FEEDBACK ONLINE - ISSUE 10
Auroville 24 - On DIY
It’s nearly axiomatic to belabor the aging of card-carrying audiophilia and the lack of younger entrants filling the vacated spots, to restock the numbers of folks who actively purchase High-End audio gear and thus grease the mighty engine of hardware sales.
Fingers are customarily pointed at the decline of quality music that would make the audiophile pursuit worthwhile to newbies not already infected with the virus. Other fingers point at computer-related toys which compete for discretionary income with audio; the music-file download phenomenon and associated compressed file formats; or, if any fingers are left, to new mobile forms of music listening and shortened sound-byte attention spans that can’t understand the appeal of prolonged sweet-spot listening.
Perhaps. But then there are signs of a resurgence, particularly in used vinyl sales. Given that used records tend to cover older music and that many of its buyers are younger listeners does suggest that the pendulum is swinging back, to a listening mode more serious than bopping along skateboards with cheap Sony phones slung across the occipital.
Most of us know all the arguments floating 'round this kettle of fish but would also have to agree that the magic three letters DIY tend to not surface. Do It Yerself. This market segment is barely covered by the mainstream press, mostly because firms catering to DIY don’t have dealers, and because the reviewers don’t have the time or inclination to assemble and report on kit projects.
If our take on the state of High-End audio, or audio in general, was primarily shaped by press reportage, then DIY remains essentially non-existent, a non-factor. Which, if you attended VSAC, seems plainly untrue. Makers like Doc Bottlehead and Ron Welborne, though also selling assembled kits, see the vast majority of their sales go to solder jockeys. Talking to them and others, it seems that the DIY scene is far bigger and more active than most mainstream audio lovers would know or estimate.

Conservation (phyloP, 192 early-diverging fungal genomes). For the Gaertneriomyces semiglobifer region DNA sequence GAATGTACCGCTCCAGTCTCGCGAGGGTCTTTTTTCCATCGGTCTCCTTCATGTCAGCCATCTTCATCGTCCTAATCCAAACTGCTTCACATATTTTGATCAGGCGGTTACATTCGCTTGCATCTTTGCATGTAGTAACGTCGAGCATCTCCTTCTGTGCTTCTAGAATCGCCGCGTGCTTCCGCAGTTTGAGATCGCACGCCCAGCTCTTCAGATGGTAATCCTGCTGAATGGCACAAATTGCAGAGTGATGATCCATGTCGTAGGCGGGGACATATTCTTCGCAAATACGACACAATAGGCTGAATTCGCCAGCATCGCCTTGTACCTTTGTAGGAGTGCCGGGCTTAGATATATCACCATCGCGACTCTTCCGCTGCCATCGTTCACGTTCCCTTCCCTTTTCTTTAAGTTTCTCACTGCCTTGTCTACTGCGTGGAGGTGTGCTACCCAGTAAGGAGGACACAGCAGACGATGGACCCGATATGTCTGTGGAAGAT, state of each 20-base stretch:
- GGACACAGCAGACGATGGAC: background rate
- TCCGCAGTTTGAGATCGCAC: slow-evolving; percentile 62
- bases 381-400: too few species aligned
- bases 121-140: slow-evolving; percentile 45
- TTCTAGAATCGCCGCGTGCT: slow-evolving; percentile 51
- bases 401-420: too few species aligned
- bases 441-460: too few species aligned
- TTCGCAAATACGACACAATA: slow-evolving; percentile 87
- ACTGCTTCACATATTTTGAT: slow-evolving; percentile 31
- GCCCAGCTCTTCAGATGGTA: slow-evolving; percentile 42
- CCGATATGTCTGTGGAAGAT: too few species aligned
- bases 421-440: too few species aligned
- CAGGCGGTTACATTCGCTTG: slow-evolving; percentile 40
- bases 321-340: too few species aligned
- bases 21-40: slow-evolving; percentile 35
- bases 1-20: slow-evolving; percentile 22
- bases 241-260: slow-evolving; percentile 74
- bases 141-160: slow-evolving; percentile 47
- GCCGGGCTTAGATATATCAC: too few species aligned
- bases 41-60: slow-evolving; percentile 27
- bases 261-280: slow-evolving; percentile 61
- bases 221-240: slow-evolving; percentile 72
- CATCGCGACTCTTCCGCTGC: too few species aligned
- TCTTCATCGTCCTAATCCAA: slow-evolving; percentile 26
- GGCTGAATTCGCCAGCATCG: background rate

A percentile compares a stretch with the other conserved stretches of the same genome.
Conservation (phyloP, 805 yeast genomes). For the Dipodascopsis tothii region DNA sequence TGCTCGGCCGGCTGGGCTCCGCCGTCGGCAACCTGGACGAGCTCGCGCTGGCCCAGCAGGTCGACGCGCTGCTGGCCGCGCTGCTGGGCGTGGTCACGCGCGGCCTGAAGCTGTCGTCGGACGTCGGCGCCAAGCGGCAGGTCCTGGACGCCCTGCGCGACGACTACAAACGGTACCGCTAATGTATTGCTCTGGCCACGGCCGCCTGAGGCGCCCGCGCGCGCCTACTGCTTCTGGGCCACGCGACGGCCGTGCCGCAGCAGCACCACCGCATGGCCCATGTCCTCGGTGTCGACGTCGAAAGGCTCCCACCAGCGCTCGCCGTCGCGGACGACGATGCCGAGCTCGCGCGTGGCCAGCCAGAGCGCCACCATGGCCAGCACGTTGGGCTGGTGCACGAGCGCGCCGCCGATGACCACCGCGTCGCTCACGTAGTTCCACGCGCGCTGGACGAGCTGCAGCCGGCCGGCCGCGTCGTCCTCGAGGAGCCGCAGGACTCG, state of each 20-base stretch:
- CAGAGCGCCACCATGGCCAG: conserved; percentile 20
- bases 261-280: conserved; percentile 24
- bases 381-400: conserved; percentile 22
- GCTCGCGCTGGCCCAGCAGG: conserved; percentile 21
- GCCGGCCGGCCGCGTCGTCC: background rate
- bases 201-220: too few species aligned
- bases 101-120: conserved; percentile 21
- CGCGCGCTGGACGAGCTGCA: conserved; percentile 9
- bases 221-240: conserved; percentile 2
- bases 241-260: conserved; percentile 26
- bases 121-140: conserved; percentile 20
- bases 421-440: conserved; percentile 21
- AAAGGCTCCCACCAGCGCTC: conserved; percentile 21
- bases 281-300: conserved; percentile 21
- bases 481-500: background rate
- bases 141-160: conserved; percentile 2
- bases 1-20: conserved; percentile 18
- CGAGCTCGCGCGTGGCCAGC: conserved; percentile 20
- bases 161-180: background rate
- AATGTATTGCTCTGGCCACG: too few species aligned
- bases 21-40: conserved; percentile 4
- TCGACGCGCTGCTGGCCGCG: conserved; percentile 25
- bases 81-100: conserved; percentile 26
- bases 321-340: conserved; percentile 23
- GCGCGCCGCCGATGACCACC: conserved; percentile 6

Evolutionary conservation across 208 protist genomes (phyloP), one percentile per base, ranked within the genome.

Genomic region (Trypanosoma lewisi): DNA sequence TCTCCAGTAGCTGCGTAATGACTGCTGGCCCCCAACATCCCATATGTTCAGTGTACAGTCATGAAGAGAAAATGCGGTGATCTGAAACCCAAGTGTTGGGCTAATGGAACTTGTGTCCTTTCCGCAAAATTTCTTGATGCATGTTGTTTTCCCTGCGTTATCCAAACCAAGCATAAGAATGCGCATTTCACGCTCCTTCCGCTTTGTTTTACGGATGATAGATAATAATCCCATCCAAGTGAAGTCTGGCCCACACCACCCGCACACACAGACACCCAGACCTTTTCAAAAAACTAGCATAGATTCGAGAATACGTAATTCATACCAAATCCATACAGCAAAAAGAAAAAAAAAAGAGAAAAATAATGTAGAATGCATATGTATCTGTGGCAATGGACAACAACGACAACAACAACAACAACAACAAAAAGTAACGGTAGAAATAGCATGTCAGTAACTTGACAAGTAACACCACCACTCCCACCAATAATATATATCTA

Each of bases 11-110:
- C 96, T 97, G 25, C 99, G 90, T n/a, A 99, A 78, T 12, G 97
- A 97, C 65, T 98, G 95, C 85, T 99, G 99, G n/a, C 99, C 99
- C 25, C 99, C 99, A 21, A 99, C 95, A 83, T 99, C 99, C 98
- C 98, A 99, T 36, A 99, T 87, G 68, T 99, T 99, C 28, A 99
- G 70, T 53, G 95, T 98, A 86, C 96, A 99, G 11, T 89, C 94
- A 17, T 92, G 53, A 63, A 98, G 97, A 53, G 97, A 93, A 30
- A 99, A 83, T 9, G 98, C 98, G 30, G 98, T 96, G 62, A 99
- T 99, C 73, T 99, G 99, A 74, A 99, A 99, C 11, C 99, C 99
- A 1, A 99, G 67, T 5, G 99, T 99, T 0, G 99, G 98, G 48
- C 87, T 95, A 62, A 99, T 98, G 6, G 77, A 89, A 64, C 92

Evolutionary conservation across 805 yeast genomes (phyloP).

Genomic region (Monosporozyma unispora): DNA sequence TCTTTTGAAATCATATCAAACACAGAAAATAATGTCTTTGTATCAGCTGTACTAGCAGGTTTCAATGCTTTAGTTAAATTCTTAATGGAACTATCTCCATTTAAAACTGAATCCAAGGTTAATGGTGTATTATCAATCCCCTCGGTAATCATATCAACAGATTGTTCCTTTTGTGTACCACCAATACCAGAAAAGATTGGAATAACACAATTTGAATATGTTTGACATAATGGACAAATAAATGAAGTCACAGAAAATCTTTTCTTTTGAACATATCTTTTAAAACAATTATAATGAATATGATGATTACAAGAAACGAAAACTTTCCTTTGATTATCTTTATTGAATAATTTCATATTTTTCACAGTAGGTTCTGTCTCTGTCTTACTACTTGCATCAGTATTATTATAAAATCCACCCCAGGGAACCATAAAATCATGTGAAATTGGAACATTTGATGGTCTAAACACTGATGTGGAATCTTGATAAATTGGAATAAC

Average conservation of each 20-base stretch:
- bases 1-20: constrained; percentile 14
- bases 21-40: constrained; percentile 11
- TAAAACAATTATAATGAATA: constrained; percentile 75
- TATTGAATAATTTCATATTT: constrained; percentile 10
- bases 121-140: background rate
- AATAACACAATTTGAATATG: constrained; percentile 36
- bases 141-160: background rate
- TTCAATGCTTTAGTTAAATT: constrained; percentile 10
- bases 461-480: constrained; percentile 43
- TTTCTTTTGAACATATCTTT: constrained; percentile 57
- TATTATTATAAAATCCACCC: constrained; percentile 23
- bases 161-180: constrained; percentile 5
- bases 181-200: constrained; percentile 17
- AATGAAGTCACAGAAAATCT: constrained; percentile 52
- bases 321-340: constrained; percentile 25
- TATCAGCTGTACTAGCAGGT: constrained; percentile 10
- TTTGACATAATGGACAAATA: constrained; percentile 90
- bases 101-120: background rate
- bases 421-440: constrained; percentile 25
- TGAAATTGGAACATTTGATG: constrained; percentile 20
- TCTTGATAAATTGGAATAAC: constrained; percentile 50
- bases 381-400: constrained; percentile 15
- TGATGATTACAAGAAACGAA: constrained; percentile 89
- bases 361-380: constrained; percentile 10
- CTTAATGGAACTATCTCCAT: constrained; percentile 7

If the current establishment of audiophiles thought back, many would confess to having started their own journeys way back when with Dyna or Heath kits. Replace that hallowed name with some of those seen at VSAC -- or equivalent audio fests across the country—and you’d see the same phenomenon alive and kicking in 2003, in parallel to MP3 and iPOD sales.
Will these folks eventually tire of their DIY kit to enter the sales aisles of "proper" audio and thus not only appear on the general radar screen but be romanced by the makers of regular assembled gear?
This, one assumes, would depend on the quality of the current DIY kit available, how closely it came to mainstream audio, or whether, in fact, it eclipsed it in performance for, naturally, pennies on the dollar. One observation that might prove helpful? VSAC sported many a system that epitomized a very gentle sound in complete opposition to the highly detailed, intense assault often favored on the sales floors or in demo rooms or trade show exhibits.